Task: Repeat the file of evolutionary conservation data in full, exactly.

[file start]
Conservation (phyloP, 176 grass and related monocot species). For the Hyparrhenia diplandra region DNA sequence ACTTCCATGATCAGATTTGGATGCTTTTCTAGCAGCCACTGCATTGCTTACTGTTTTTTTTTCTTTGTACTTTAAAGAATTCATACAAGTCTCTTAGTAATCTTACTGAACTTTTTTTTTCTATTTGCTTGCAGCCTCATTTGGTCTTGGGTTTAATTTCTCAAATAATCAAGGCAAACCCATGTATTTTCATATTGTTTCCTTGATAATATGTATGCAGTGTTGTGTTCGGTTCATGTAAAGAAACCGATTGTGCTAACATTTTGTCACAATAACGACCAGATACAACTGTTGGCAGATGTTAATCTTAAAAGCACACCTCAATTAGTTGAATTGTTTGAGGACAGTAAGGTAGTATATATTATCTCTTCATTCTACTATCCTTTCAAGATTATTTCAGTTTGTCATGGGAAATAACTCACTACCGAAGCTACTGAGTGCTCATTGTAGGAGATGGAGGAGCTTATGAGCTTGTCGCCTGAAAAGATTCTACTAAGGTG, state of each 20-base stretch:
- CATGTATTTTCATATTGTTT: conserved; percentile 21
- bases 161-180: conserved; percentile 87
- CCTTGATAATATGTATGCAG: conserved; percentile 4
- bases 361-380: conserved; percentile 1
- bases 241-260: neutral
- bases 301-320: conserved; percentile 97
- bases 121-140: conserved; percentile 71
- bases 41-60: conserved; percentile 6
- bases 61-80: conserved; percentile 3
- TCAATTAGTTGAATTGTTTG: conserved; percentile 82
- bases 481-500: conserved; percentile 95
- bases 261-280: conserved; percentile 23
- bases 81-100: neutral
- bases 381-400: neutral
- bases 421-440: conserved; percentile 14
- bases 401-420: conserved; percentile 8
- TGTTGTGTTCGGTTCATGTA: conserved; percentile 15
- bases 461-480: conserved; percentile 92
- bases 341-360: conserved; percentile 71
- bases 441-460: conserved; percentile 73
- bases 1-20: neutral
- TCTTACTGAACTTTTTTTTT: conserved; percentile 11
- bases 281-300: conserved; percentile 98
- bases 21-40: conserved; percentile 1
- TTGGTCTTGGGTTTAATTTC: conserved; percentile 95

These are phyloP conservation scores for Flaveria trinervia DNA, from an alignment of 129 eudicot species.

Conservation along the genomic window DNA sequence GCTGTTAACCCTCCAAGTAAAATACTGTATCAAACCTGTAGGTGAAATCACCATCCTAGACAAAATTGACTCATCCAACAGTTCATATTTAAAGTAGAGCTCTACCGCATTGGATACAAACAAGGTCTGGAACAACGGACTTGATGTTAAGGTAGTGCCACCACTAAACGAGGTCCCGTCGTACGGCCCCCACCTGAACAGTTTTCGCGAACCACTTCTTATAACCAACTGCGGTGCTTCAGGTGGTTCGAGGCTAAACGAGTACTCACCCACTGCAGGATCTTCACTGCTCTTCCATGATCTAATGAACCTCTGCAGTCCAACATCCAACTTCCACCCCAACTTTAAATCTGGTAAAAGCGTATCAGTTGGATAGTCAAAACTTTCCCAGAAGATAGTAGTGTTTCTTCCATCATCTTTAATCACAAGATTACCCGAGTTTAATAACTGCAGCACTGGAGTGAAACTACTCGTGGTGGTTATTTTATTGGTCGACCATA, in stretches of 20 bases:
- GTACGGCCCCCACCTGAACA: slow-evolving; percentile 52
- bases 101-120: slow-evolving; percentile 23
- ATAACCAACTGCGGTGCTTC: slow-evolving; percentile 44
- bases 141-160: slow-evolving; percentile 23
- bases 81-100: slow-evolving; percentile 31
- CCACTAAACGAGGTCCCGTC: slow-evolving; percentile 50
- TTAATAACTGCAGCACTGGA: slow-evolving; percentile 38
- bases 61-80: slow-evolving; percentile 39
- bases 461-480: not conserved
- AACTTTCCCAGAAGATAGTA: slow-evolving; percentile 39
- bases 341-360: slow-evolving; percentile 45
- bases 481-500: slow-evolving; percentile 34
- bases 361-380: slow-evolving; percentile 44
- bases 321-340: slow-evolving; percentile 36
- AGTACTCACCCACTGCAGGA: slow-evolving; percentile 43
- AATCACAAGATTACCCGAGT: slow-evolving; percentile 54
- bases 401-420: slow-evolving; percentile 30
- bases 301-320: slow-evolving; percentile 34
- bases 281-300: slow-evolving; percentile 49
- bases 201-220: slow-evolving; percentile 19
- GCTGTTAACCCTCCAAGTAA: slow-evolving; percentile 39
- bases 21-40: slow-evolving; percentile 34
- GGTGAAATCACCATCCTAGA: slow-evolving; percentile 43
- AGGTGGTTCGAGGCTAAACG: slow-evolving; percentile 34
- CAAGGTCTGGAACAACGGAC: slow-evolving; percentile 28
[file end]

Conservation (phyloP, 176 grass and related monocot species). For the Hyparrhenia diplandra region DNA sequence ACTTCCATGATCAGATTTGGATGCTTTTCTAGCAGCCACTGCATTGCTTACTGTTTTTTTTTCTTTGTACTTTAAAGAATTCATACAAGTCTCTTAGTAATCTTACTGAACTTTTTTTTTCTATTTGCTTGCAGCCTCATTTGGTCTTGGGTTTAATTTCTCAAATAATCAAGGCAAACCCATGTATTTTCATATTGTTTCCTTGATAATATGTATGCAGTGTTGTGTTCGGTTCATGTAAAGAAACCGATTGTGCTAACATTTTGTCACAATAACGACCAGATACAACTGTTGGCAGATGTTAATCTTAAAAGCACACCTCAATTAGTTGAATTGTTTGAGGACAGTAAGGTAGTATATATTATCTCTTCATTCTACTATCCTTTCAAGATTATTTCAGTTTGTCATGGGAAATAACTCACTACCGAAGCTACTGAGTGCTCATTGTAGGAGATGGAGGAGCTTATGAGCTTGTCGCCTGAAAAGATTCTACTAAGGTG, state of each 20-base stretch:
- CATGTATTTTCATATTGTTT: conserved; percentile 21
- bases 161-180: conserved; percentile 87
- CCTTGATAATATGTATGCAG: conserved; percentile 4
- bases 361-380: conserved; percentile 1
- bases 241-260: neutral
- bases 301-320: conserved; percentile 97
- bases 121-140: conserved; percentile 71
- bases 41-60: conserved; percentile 6
- bases 61-80: conserved; percentile 3
- TCAATTAGTTGAATTGTTTG: conserved; percentile 82
- bases 481-500: conserved; percentile 95
- bases 261-280: conserved; percentile 23
- bases 81-100: neutral
- bases 381-400: neutral
- bases 421-440: conserved; percentile 14
- bases 401-420: conserved; percentile 8
- TGTTGTGTTCGGTTCATGTA: conserved; percentile 15
- bases 461-480: conserved; percentile 92
- bases 341-360: conserved; percentile 71
- bases 441-460: conserved; percentile 73
- bases 1-20: neutral
- TCTTACTGAACTTTTTTTTT: conserved; percentile 11
- bases 281-300: conserved; percentile 98
- bases 21-40: conserved; percentile 1
- TTGGTCTTGGGTTTAATTTC: conserved; percentile 95

These are phyloP conservation scores for Flaveria trinervia DNA, from an alignment of 129 eudicot species.

Conservation along the genomic window DNA sequence GCTGTTAACCCTCCAAGTAAAATACTGTATCAAACCTGTAGGTGAAATCACCATCCTAGACAAAATTGACTCATCCAACAGTTCATATTTAAAGTAGAGCTCTACCGCATTGGATACAAACAAGGTCTGGAACAACGGACTTGATGTTAAGGTAGTGCCACCACTAAACGAGGTCCCGTCGTACGGCCCCCACCTGAACAGTTTTCGCGAACCACTTCTTATAACCAACTGCGGTGCTTCAGGTGGTTCGAGGCTAAACGAGTACTCACCCACTGCAGGATCTTCACTGCTCTTCCATGATCTAATGAACCTCTGCAGTCCAACATCCAACTTCCACCCCAACTTTAAATCTGGTAAAAGCGTATCAGTTGGATAGTCAAAACTTTCCCAGAAGATAGTAGTGTTTCTTCCATCATCTTTAATCACAAGATTACCCGAGTTTAATAACTGCAGCACTGGAGTGAAACTACTCGTGGTGGTTATTTTATTGGTCGACCATA, in stretches of 20 bases:
- GTACGGCCCCCACCTGAACA: slow-evolving; percentile 52
- bases 101-120: slow-evolving; percentile 23
- ATAACCAACTGCGGTGCTTC: slow-evolving; percentile 44
- bases 141-160: slow-evolving; percentile 23
- bases 81-100: slow-evolving; percentile 31
- CCACTAAACGAGGTCCCGTC: slow-evolving; percentile 50
- TTAATAACTGCAGCACTGGA: slow-evolving; percentile 38
- bases 61-80: slow-evolving; percentile 39
- bases 461-480: not conserved
- AACTTTCCCAGAAGATAGTA: slow-evolving; percentile 39
- bases 341-360: slow-evolving; percentile 45
- bases 481-500: slow-evolving; percentile 34
- bases 361-380: slow-evolving; percentile 44
- bases 321-340: slow-evolving; percentile 36
- AGTACTCACCCACTGCAGGA: slow-evolving; percentile 43
- AATCACAAGATTACCCGAGT: slow-evolving; percentile 54
- bases 401-420: slow-evolving; percentile 30
- bases 301-320: slow-evolving; percentile 34
- bases 281-300: slow-evolving; percentile 49
- bases 201-220: slow-evolving; percentile 19
- GCTGTTAACCCTCCAAGTAA: slow-evolving; percentile 39
- bases 21-40: slow-evolving; percentile 34
- GGTGAAATCACCATCCTAGA: slow-evolving; percentile 43
- AGGTGGTTCGAGGCTAAACG: slow-evolving; percentile 34
- CAAGGTCTGGAACAACGGAC: slow-evolving; percentile 28